It wasn’t the cleverest of names, but it was so generic that it now strikes me as endearing. It could have been any arcade in any small, Midwestern town in 1983, but it was all ours.
Our town wasn’t unlike the one in the movie Footloose (undoubtedly a major reason why that flick was such a mammoth success). Of course, we did have a bowling alley, a public pool, and probably a dozen bars – the ratio of places to drink to our population had to be equal to the average town in the UK. Any (all) of those establishments might have been verboten in Footlooseville.
For the couple of years during which The Zap existed, though, it was pretty much the hub of my friends and my world. It was the dingy command center for our plots, plans, and schemes in a minimally remodeled building that had housed a beauty salon and an auto repair garage
Not that we required much. The Zap had refrigerated air and concrete floors, providing cool in the humidity of summer (although it also was frigid in the winter). It had video games and pinball machines. And it had a jukebox.
The jukebox is one rite of passage that I’m grateful I am old enough to have gotten to experience. The jukebox was common to us all, but there was also specific etiquette of which you were familiar if you were a regular.
It also had to be one of the earliest financial dilemmas we faced as kids – burn through your limited funds playing Defender or Robotron or selecting a few more songs on the jukebox.
I think I usually opted for more music. So, here are a few the songs that emptied my pockets and kept me from notching stratospheric scores on Asteroids.
The Pretenders – Back On The Chain Gang
I didn’t know much by The Pretenders aside from Brass In Pocket and…maybe that was it. But it was easy to fall in love with this song. It was wistful yet defiant. It sounded so hopeful, but it was a hard-earned hope.
Golden Earring – Twilight Zone
As classic rock hadn’t been invented in 1983, I’m not sure if I was familiar with Radar Love, but we all knew Twilight Zone, the song by Golden Earring that wasn’t Radar Love.
But my friends and I certainly loved Twilight Zone. The whole dark undercurrent of the lyric welded with that driving music made the song a universal favorite at The Zap, cutting across all social lines and musical divisions.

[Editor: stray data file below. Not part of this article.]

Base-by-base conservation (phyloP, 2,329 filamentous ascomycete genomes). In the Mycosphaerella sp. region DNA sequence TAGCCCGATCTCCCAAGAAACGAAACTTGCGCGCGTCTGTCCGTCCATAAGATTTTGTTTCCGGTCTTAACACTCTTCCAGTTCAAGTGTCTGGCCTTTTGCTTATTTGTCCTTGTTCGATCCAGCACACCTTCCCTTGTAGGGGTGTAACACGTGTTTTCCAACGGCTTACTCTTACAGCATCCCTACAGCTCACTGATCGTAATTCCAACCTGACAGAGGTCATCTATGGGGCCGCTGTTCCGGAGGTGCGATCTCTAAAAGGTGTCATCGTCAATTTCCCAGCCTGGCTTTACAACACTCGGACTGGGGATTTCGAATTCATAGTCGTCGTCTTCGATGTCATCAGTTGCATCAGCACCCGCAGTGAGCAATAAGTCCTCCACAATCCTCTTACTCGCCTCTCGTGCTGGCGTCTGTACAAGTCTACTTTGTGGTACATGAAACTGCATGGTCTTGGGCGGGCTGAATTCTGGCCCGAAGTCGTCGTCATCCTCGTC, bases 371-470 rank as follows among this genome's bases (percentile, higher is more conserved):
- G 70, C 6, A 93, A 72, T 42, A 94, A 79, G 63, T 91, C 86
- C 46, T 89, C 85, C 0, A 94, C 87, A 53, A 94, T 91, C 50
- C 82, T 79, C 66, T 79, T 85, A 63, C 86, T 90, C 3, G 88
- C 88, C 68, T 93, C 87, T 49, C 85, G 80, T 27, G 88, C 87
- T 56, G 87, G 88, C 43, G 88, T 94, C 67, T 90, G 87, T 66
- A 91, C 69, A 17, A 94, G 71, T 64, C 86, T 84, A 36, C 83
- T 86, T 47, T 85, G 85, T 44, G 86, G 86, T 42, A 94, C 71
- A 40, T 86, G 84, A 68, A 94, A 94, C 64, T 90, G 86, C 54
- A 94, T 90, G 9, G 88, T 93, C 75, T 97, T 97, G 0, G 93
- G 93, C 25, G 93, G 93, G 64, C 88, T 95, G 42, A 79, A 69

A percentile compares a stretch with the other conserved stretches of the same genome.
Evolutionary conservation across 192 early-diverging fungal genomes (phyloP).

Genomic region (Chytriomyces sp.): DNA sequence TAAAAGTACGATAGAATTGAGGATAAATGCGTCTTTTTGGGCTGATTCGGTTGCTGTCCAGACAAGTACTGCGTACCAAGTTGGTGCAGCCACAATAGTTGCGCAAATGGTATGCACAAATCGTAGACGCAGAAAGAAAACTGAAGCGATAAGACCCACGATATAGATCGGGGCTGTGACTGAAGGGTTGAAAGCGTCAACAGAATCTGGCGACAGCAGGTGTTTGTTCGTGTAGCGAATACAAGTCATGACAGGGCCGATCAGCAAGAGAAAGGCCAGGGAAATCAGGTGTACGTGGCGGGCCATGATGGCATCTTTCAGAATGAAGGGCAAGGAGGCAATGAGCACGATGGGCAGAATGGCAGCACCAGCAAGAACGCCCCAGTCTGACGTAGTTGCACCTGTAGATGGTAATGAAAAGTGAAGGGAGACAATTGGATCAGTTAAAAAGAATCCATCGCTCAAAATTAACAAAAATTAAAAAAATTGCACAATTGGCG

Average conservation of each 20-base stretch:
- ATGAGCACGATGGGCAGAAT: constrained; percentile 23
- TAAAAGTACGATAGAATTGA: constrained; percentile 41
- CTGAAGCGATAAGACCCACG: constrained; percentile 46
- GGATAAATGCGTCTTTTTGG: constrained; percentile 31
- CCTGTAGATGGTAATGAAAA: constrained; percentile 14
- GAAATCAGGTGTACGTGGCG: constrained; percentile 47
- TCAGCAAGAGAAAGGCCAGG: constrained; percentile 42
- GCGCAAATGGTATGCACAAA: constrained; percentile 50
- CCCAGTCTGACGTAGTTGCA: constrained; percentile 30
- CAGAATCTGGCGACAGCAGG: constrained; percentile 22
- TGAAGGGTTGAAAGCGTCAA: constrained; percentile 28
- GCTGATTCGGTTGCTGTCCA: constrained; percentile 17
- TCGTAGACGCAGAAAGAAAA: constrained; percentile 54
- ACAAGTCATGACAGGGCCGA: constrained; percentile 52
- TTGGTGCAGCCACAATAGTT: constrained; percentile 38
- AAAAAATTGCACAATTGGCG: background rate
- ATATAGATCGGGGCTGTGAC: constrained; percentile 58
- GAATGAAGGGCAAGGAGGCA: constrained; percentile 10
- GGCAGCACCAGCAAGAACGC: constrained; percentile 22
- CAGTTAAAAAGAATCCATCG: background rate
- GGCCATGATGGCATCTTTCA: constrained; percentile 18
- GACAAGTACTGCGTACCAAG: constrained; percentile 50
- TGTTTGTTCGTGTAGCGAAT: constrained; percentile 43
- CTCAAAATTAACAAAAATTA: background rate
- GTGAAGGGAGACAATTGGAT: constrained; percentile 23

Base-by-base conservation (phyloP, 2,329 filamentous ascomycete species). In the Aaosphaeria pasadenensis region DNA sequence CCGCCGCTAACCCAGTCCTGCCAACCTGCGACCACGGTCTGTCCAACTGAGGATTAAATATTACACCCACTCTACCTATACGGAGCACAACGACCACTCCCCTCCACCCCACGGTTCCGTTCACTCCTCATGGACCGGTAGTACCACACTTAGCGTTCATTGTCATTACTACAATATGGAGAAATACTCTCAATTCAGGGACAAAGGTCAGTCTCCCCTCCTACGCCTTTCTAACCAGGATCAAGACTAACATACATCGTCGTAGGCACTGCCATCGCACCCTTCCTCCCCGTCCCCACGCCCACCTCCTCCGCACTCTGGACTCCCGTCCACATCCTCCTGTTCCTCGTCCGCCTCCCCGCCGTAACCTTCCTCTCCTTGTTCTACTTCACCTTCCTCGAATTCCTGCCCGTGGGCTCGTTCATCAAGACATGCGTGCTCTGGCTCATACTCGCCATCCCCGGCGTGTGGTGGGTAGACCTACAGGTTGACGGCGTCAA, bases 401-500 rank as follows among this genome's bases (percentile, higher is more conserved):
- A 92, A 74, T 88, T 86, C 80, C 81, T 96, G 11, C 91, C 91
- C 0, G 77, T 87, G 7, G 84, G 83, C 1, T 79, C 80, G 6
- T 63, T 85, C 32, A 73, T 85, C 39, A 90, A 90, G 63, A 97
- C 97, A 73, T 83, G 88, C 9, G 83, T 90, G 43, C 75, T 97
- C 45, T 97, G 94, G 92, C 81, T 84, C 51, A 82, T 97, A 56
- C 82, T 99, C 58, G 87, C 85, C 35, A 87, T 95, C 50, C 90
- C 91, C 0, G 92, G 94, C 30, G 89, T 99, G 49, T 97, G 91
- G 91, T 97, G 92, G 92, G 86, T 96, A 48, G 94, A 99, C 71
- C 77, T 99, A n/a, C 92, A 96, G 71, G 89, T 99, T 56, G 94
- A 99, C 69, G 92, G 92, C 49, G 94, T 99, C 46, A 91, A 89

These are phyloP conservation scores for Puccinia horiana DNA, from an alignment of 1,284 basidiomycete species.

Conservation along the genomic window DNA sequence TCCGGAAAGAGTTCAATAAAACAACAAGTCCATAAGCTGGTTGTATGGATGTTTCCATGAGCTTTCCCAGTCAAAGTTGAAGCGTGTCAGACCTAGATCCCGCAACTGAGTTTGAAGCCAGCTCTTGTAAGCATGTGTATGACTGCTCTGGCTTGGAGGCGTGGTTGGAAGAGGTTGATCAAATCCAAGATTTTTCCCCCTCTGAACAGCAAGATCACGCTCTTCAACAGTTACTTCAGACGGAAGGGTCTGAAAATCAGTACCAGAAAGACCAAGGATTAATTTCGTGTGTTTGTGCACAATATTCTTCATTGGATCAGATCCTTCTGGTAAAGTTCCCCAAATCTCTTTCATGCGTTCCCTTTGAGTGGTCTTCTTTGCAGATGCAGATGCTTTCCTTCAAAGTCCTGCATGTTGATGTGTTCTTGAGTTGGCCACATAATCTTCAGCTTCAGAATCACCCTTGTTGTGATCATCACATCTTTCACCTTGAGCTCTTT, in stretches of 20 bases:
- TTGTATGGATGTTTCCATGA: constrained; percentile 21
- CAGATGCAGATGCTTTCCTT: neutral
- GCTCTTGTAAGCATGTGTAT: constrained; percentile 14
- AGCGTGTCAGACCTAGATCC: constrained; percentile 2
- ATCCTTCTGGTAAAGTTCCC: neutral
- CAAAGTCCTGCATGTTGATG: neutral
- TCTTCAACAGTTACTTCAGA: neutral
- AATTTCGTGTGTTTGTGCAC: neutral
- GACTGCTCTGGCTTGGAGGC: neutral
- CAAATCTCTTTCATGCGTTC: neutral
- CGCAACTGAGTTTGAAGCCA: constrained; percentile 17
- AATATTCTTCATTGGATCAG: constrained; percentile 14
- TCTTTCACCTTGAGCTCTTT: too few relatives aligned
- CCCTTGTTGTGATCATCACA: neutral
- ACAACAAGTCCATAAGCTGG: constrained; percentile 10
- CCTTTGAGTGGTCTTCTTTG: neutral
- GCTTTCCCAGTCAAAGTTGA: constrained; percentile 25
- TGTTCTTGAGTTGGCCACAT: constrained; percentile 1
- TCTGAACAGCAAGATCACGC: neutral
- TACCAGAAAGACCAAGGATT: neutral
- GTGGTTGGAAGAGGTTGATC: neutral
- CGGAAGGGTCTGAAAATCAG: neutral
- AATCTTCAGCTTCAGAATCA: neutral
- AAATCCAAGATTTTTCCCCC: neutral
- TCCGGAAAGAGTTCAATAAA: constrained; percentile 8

Chris DeBurgh – Don’t Pay The Ferryman
My friend Brad used to go spend a couple weeks with his father in Arizona every summer. Upon his return, he would awe us with cassettes of songs he had taped off the radio stations “out there”(it was quite an exotic trek to us). There was a lot of New Wave and songs which we wouldn’t hear on our stations ’til often months later.
Anyhow, I remember hearing Don’t Pay The Ferryman on one of those cassettes. Like Twilight Zone, it had a mysterious, dread-filled lyric. As for DeBurgh, I always thought he kind of resembled Dudley Moore which gives the song a slightly comical bent to me now.
Billy Squier – Everybody Wants You
During my junior high/high school years, Billy Squier was a rock god to most of my hometown’s kids. Of course, he was toppled from that exalted position as minor deity by the infamously bad video for Rock Me Tonight. (I’d include a link, but if you’ve read this far, you know the video)
But when Emotions In Motion came out, he was still cool and Everybody Wants You was constantly playing from a radio or car stereo. In fact, DJ Mark Sebastian from Q102 in Cincinnati played the damn song repeatedly one night on his shift (like for an hour or something, I can’t exactly recall). There was considerable water-cooler talk at school the next day following that stunt.